The last issue concerns the proper allocation of fees and expenses between the two defendants. The County requests the Court to apportion the costs one-half to each party. The Commonwealth, on the other hand, argues that an appropriate allocation would be for the Commonwealth to pay one-third and the County to pay two-thirds based on the relative culpability of the defendants. The essence of the Commonwealth's argument is that it was merely a passive participant in the contempt and that it has only two compliance obligations under the Court's Order. There is only one problem with the Commonwealth's argument -- it is factually inaccurate. The Court's March 28 Opinion discusses the Commonwealth's contempt at length and notes that both defendants "have engaged in sustained and deliberate avoidance of their obligations under the Court Decree." Halderman III, 154 F.R.D. 594, 1994 U.S. Dist. LEXIS 3655,*54, slip op. at 39. Furthermore, the County's funding for mental retardation services is provided almost exclusively by the Commonwealth pursuant to The Mental Health and Mental Retardation Acto of 1966, codified at 50 Pa. Cons. Stat. Ann. § 4101 et seq. Yet the Deputy Secretary of the Commonwealth's Department of Mental Health and Retardation admitted in open court during the contempt proceedings that the Commonwealth allocates money to comply with the Court Decree only when threatened with a contempt action. Id., No. 74-1345, slip op. at 28-29. The Commonwealth was more than a mere passive participant. As found by this Court in the contempt proceedings, it was a co-equal partner with the County in contempt of an order of this Court for a period spanning seven years. In recognition of this fact, the Court's Order of March 28, 1994 contains numerous obligations that apply to the Commonwealth, not the least of which is that the Commonwealth shares joint responsibility with the County to provide community living arrangements to between thirty-three and fifty-five class members.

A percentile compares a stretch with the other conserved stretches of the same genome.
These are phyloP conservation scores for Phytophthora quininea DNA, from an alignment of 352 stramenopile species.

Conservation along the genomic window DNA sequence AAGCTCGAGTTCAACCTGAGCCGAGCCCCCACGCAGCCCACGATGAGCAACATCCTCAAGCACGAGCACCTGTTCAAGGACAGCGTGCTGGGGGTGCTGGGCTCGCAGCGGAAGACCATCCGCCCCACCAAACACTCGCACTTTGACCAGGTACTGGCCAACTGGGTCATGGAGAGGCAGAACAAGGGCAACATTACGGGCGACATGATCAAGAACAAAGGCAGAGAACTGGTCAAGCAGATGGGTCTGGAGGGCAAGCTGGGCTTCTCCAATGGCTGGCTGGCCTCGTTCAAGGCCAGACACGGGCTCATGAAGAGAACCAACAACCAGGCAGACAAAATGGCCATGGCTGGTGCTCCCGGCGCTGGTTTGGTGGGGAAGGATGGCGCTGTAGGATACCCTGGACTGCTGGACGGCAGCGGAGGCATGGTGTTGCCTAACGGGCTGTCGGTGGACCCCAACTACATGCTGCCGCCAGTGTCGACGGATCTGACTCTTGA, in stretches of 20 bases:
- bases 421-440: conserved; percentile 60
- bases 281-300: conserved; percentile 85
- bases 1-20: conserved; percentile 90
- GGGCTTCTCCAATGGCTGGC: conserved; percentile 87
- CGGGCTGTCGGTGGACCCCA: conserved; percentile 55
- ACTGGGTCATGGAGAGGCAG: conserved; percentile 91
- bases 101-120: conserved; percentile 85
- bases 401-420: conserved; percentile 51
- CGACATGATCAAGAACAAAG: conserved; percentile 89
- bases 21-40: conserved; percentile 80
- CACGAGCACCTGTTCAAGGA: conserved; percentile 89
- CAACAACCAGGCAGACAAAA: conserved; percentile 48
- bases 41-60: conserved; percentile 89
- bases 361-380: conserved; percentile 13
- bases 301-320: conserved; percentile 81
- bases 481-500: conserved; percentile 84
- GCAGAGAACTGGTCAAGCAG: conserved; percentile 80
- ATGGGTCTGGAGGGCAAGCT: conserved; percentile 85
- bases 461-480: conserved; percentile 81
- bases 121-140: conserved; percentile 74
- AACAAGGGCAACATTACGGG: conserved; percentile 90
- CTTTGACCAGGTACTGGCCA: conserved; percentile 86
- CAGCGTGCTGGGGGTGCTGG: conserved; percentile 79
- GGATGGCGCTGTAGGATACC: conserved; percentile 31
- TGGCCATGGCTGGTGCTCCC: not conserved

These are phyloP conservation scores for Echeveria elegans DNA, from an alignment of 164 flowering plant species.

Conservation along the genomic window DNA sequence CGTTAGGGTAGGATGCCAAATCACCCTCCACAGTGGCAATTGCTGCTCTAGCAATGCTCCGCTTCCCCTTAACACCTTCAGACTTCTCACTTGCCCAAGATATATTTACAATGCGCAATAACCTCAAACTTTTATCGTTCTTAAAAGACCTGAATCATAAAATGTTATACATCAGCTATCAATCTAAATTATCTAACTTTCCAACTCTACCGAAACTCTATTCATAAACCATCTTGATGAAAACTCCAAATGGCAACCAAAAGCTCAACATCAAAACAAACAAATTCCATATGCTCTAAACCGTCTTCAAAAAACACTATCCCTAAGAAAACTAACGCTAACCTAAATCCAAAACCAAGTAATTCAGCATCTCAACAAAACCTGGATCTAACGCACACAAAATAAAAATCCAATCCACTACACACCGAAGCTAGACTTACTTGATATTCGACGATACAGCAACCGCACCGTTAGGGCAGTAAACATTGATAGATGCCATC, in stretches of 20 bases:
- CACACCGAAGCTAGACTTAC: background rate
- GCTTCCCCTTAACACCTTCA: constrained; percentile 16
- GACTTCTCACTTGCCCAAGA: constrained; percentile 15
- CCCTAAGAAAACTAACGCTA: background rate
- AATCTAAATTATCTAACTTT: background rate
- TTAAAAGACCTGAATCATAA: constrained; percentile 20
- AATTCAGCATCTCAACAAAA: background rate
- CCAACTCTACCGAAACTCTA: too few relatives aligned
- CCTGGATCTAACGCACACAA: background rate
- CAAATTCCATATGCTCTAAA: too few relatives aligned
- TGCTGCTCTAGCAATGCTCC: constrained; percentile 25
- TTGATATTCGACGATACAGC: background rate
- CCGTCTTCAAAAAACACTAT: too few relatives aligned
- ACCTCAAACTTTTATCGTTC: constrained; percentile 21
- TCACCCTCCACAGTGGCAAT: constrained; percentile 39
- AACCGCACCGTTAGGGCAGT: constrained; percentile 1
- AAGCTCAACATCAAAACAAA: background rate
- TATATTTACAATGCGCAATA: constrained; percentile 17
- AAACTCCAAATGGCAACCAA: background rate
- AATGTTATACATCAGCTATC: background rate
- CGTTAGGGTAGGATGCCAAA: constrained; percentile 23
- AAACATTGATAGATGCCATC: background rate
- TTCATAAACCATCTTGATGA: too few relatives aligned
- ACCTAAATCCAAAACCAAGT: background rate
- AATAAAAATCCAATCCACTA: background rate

Consistent with its prior opinion in this case, however, the Court will not pause to consider whether to impose joint and several liability on defendants. See Halderman II, 725 F. Supp. at 864-65 (Court need not reach issue of joint and several responsibility to allocate fees among defendants). As stated by the Eleventh Circuit,
In addition to having discretion on when to apportion fees, district courts also have wide discretion on how to divide liability for fees. . . . Most simply, in cases with roughly equal wrongdoers in which the court does not want to impose joint and several liability for attorney's fees, the fees can be divided equally among the defendants.
Id. (quoting Council for Periodical Distrib. Ass'ns v. Evans, 827 F.2d 1483, 1487 (11th Cir.1987)) (citations omitted). In Halderman II, supra, the Court was concerned that imposition of joint and several liability might lead to duplicative awards. If so, the Court would be required to mediate disputes concerning overlapping fees, thereby inviting further expenditure of judicial resources. This case presents similar concerns. Therefore, the Court will require that each defendant pay one-half of the entire amount of both Halderman and ARC's fees and expenses as follows:
Against Commonwealth of Pennsylvania
ARC attorney fees $201.105.25
ARC allowable expenses $ 21,134.00
Halderman fees & expenses $130,000.00
Against County of Philadelphia
ARC attorney fees $201,105.25
ARC allowable expenses $ 21,134.00
Halderman fees & expenses $130,000.00
Total Against County and Commonwealth $704,478.50
AND NOW, this 25th day of May, 1994, for the reasons set forth in this Court's Memorandum of May 25th, 1994,
IT IS ORDERED:
1. Defendant County of Philadelphia and Commonwealth of Pennsylvania shall pay fees and costs to Halderman plaintiffs' attorney, David Ferleger, in these amounts: Defendant County of Philadelphia: $ 130,000.00; Defendant Commonwealth of Pennsylvania: $ 130,000.00;
2. Defendant County of Philadelphia and Commonwealth of Pennsylvania shall pay fees and costs to Association of Retarded Citizens of Pennsylvania plaintiffs' attorneys, Judy Gran, Frank Laski and Barbara Ransom in these amounts: Defendant County of Philadelphia: $ 222,239.25 Defendant Commonwealth of Pennsylvania: $ 222,239.25;
3. All payments required to be made pursuant to this Order, shall be made within thirty (30) days of the date of this Order.
RAYMOND J. BRODERICK, J.